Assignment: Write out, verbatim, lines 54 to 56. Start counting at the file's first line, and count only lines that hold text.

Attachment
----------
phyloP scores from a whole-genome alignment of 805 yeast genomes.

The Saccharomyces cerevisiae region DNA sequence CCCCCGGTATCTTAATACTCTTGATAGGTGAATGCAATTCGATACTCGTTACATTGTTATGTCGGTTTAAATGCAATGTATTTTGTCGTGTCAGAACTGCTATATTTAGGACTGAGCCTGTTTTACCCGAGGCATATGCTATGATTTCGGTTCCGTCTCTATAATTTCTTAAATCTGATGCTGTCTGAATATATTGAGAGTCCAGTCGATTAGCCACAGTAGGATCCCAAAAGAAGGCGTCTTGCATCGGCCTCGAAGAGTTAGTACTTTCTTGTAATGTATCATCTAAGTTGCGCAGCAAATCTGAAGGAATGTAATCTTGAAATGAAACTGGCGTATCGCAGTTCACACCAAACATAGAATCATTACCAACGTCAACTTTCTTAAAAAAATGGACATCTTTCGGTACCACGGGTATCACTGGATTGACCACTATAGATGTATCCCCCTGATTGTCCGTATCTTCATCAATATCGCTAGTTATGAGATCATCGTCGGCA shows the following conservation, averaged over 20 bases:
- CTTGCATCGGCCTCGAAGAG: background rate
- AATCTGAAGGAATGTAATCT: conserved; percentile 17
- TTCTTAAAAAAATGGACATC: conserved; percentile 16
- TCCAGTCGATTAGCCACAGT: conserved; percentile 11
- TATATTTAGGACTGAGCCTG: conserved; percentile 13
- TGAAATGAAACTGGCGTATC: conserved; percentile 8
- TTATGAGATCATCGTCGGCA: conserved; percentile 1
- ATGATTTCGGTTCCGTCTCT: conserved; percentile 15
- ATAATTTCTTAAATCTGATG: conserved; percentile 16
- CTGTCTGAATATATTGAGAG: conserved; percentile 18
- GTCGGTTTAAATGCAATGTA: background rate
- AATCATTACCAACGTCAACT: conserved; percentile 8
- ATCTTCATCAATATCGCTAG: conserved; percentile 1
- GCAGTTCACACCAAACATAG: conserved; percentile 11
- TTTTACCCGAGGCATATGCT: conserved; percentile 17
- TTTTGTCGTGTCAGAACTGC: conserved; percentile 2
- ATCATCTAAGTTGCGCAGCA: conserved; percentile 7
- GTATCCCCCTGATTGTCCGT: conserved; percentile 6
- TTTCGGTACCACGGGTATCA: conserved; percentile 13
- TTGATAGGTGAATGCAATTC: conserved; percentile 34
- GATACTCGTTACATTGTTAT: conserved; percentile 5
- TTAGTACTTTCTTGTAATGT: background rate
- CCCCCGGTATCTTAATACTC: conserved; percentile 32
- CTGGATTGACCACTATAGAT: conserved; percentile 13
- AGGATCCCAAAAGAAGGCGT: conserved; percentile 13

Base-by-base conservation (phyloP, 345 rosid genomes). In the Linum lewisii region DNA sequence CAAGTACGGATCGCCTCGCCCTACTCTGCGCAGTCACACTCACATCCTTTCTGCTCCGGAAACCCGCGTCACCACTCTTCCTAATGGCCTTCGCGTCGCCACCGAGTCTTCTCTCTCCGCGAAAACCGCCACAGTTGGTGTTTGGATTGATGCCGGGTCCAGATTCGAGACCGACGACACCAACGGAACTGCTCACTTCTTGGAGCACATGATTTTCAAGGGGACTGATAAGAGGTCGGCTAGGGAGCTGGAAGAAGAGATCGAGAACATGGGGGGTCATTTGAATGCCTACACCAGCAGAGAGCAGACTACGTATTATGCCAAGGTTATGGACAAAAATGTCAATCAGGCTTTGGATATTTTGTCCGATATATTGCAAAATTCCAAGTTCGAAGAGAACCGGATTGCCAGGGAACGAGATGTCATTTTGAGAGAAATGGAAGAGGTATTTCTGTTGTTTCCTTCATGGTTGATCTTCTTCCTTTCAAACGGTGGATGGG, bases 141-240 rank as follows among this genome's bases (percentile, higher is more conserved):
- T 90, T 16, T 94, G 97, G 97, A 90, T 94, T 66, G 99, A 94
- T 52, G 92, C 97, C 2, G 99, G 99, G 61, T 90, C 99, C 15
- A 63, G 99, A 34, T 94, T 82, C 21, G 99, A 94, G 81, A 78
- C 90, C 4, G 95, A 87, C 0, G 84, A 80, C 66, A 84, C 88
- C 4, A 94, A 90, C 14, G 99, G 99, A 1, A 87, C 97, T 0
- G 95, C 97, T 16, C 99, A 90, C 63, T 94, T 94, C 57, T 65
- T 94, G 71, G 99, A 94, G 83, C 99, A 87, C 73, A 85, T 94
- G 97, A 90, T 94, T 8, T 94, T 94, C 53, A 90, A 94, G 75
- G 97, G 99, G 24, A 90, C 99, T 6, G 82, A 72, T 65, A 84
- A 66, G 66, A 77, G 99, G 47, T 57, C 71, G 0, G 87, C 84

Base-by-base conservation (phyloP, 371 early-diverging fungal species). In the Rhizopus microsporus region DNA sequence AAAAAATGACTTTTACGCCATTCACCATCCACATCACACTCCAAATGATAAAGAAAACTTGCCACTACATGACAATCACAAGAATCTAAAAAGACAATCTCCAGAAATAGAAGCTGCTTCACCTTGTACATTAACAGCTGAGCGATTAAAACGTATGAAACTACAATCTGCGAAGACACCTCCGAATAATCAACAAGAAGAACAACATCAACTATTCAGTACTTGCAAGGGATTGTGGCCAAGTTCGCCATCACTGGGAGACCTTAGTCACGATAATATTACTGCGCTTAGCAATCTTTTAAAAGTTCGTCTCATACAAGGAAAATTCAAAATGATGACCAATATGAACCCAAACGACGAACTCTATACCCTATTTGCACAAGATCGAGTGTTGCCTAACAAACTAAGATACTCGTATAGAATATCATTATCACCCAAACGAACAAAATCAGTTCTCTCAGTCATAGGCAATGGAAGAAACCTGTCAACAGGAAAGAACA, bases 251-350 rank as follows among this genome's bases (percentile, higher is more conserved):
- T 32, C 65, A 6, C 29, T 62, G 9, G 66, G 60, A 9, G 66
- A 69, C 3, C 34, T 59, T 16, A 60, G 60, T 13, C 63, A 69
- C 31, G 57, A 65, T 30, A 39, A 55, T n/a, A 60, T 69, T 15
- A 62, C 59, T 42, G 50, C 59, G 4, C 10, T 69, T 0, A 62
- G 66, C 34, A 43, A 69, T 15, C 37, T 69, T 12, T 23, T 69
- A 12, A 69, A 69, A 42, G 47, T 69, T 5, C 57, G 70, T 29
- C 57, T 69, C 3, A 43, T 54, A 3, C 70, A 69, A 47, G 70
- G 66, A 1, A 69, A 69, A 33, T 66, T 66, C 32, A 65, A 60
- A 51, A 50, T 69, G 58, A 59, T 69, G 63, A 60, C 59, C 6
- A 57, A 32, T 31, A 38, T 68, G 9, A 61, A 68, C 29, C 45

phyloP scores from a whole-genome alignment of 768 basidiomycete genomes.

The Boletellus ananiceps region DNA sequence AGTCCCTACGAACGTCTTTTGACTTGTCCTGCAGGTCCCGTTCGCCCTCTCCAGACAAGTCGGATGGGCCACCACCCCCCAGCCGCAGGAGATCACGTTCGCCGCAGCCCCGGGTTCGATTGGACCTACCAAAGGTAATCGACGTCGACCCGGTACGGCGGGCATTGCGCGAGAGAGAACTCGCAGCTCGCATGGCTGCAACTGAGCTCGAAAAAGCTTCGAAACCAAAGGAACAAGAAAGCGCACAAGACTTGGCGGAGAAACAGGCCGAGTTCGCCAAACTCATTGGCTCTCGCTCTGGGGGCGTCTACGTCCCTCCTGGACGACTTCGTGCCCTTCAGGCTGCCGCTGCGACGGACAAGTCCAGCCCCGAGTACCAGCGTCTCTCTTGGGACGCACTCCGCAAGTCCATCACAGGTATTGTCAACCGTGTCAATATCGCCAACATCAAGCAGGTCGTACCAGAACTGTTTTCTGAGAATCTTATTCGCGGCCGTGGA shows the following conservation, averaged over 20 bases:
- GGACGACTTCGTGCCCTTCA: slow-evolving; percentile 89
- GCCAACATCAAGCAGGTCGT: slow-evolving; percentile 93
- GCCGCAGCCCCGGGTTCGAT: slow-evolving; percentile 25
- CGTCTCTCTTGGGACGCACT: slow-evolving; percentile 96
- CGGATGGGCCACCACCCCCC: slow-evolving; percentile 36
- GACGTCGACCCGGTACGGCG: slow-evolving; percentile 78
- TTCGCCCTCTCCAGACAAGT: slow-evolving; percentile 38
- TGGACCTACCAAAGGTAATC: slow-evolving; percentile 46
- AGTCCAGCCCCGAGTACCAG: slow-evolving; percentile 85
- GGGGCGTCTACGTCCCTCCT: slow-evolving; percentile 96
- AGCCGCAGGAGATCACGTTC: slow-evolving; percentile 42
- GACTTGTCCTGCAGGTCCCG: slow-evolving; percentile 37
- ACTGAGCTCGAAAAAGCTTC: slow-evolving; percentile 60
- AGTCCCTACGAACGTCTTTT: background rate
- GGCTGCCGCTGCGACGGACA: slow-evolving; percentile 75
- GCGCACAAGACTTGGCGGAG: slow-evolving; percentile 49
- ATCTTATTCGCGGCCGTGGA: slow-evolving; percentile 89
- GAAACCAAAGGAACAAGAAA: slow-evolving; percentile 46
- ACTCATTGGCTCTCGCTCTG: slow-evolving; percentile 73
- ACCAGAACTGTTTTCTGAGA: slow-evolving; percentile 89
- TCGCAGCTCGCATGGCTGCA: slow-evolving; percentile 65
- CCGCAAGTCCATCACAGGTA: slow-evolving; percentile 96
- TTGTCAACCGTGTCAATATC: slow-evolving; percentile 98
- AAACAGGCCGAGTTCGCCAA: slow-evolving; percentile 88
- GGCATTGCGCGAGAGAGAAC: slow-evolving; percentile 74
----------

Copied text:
- GCCGCAGCCCCGGGTTCGAT: slow-evolving; percentile 25
- CGTCTCTCTTGGGACGCACT: slow-evolving; percentile 96
- CGGATGGGCCACCACCCCCC: slow-evolving; percentile 36